MWC2018 on FinTech: big picture still missing

01 Mar 2018

FinTech is not the focus of MWC, but nowadays FinTech is somehow linked to many services, and definitely finance is entering mobile. In that way it is somehow surprising that FinTech hasn’t a more prominent role at MWC. There are components that help with FinTech on show, but a larger understanding and ecosystem point of view are missing.

Blockchain is a newcomer also at MWC. There seems to be a wild variety of scenarios where blockhain is planned to be utilized. Some companies have started to offer blockchain-as-a-service, some focus on managing ID or wallets with blockchain, and then there are models outside core finance services for smart contracts and data sharing. But as it is also with banks, not too many corporation executives know, what they mean, when they say they want to be active in blockchain.

Identification, KYC, mobile payments and wallets and money transfers are maybe the most typical FinTech services at MWC2018. All these components are relevant and they are needed in digital finance services. The surprising fact is that not so many of these providers have really thought, how their components are linked to other services and support a larger ecosystem to work smoothly. For example, mobile identification and payment services offer mainly their solutions for telcos and banks, but it sounds like they haven’t e.g. thought, how components of identification, KYC, AML, payment processing and wallets are linked to each other, data should be exchanged between them and you need all of them to offer secure regulated services.

Cashless has been the topic of several discussions. The conversation is not yet really about crypto currencies, but how to pay without cash. The market is quite divided, when the emerging markets are coming to cashless mobile payments, because they have no existing banking infrastructure, and the most developed countries (e.g. in Sweden and Canada over 70% of transactions are cashless) go to cashless thanks to their advanced infrastructure.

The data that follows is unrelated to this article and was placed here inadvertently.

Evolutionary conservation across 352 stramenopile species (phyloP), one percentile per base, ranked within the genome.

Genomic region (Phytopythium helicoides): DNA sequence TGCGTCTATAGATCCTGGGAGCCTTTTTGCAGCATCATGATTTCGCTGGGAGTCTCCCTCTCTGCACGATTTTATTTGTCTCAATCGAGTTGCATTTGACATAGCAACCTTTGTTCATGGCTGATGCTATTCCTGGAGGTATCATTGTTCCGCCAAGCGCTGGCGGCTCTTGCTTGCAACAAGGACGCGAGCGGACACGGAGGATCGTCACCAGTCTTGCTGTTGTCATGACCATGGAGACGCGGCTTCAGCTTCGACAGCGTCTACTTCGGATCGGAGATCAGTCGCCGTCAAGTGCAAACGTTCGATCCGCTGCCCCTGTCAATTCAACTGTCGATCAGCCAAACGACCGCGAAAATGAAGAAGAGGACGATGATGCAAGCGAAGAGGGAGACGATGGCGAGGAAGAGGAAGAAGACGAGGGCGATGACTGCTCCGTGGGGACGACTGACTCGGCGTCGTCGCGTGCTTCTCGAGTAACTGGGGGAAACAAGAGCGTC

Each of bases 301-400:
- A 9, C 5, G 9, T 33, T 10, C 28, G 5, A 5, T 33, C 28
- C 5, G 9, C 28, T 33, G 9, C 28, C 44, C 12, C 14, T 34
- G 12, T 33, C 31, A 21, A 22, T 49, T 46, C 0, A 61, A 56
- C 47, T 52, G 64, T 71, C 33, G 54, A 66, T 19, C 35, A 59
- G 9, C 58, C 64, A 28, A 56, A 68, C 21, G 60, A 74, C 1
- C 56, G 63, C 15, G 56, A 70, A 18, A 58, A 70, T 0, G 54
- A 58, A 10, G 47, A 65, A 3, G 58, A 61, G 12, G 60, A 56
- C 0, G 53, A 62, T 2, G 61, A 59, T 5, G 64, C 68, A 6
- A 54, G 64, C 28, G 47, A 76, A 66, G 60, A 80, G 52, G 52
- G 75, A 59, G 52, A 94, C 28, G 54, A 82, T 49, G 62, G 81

There were some interesting examples of how the cashless reality is built especially based on good usability and attractive services. Fenix International is a new kind of electricity company. It offers solutions such as the ability to manually or solar charge mobile phones and improve lighting in Africa. Mobile money and payments become important for them for offering use-based payment model for their products and services. They have expanded their offering to provide finance for paying school fees. In that way they develop financial inclusion and when they also collect data from customers, it helps them to evaluate credit ratings and offer more loans.

Transport for London, TfL, was another case talking about cashless payments at MWC2018. Their case is very different from Fenix, in a very advanced finance market. They started with their Oyster touch card payments almost 15 years ago, and nowadays they support payments with many debit and credit cards (that have a touch payment chip) and also with mobile payments, like Apple Pay. Many cities have proprietary payment solutions and cards for public transportation, but London’s case is important, how people can use their existing cards and payments solutions also with public transportation. Why would expensive proprietary solutions anymore make sense?

Regulation and compliance are always important parts of finance services, including payments. For example, you need to have KYC, if you really want to build a sustainable service, although one speaker made a good point “if you are really worried about KYC and AML, maybe then it would be better to focus first on Swiss banks than micro-payments in Africa.” It is important the regulators don’t make new important services too complex to implement.

One important aspect in a cashless panel was user experience, especially how to decrease fear and increase confidence in the use of new payment services. Many people are still worried, if new payment solutions are accepted, if they are secure and how they should really use them. This is linked to UX design of the services, but it is also important for service providers to provide more information to users.

Some experts made predictions that there could be a war between banks and telcos in the finance market. Telcos have a role to play in some finance services especially in developing countries. Typically, this is limited to payments and money transfers, and often these services are also implemented by a third party service provider. I have seen these predictions also earlier, and I still have a hard time believing them. As a whole banks offer a lot of services, and there will be many companies that challenge them with different services. The core banking services also require significant capital. Telcos have never been good to offer anything other than connectivity services to customers. Online and mobile services will change finance, but probably telco carriers’ role will be small in that disruption.

We can still say, as I have said earlier years too, that FinTech is component, not ecosystem, oriented at MWC. It is somehow surprising, when the finance system and new finance services are a huge new business and opportunity in mobile and all networks. There are lot of companies that offer advertising solutions at MWC, but actually finance services are often easier to make money with, because money is always a part of services in finance. Maybe in the next year we see FinTech has one focus area of MWC with a bigger picture emphasis on services and ecosystem.

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